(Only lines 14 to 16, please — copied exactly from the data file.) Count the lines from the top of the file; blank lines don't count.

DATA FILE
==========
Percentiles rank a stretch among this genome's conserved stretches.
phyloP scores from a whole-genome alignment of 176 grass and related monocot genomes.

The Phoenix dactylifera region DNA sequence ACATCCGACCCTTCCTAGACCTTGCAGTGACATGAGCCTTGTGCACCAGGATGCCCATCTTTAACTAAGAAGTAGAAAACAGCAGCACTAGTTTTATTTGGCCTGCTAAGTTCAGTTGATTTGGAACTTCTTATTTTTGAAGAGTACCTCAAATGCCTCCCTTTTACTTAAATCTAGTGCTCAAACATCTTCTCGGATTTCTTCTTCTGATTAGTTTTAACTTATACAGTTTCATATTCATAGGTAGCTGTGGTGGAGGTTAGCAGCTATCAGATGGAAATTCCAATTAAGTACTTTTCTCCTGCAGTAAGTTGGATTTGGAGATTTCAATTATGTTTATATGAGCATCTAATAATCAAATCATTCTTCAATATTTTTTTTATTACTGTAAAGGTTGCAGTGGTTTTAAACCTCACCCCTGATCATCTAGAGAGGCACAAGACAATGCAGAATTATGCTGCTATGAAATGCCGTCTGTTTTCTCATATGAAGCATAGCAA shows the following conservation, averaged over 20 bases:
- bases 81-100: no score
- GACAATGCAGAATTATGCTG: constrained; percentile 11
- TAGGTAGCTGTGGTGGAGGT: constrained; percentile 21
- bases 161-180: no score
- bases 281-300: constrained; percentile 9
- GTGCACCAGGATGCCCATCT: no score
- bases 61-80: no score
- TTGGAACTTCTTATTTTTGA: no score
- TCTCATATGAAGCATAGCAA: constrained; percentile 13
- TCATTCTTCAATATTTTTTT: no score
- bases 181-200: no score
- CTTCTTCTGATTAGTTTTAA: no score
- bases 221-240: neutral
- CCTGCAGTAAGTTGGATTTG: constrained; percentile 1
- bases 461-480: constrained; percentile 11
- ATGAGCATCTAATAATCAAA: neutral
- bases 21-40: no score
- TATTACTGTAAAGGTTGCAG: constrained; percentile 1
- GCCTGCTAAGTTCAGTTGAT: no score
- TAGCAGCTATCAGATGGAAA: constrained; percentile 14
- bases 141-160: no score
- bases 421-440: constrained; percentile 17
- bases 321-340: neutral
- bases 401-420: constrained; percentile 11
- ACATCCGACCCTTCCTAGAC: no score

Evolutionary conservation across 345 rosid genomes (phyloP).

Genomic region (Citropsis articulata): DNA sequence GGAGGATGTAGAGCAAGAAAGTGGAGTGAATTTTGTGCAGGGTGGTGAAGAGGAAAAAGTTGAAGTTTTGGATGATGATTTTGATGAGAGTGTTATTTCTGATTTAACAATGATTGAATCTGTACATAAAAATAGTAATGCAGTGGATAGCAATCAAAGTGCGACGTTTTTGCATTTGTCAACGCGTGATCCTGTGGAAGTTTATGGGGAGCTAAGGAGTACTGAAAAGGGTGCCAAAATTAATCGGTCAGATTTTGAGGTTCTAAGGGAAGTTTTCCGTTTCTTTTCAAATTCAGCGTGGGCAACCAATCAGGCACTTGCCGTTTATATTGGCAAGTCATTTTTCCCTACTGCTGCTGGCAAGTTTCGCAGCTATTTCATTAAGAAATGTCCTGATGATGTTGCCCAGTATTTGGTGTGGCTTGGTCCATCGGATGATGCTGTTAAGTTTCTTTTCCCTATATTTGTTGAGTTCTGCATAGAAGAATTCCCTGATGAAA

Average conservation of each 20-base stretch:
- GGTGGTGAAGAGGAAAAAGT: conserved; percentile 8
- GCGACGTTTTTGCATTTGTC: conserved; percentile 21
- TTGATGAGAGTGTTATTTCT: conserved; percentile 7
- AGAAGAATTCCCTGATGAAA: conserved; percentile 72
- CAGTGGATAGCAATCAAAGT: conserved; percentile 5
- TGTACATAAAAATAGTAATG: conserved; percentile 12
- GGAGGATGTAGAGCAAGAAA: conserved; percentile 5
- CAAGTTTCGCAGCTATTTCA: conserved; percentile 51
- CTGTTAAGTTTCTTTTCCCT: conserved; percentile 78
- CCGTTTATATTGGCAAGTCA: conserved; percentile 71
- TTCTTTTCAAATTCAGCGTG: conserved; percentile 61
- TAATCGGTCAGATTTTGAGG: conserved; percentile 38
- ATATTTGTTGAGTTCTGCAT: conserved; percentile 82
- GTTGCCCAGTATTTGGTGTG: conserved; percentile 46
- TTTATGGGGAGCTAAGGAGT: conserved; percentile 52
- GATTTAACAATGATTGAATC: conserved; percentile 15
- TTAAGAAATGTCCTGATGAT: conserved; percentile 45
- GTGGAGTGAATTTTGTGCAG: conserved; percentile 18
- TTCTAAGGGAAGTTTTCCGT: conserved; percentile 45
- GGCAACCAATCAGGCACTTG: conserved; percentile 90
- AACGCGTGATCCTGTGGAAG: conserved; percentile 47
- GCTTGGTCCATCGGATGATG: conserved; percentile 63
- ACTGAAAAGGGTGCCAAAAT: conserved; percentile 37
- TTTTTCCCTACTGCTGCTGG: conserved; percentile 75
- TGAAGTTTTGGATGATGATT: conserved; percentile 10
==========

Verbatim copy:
- bases 181-200: no score
- CTTCTTCTGATTAGTTTTAA: no score
- bases 221-240: neutral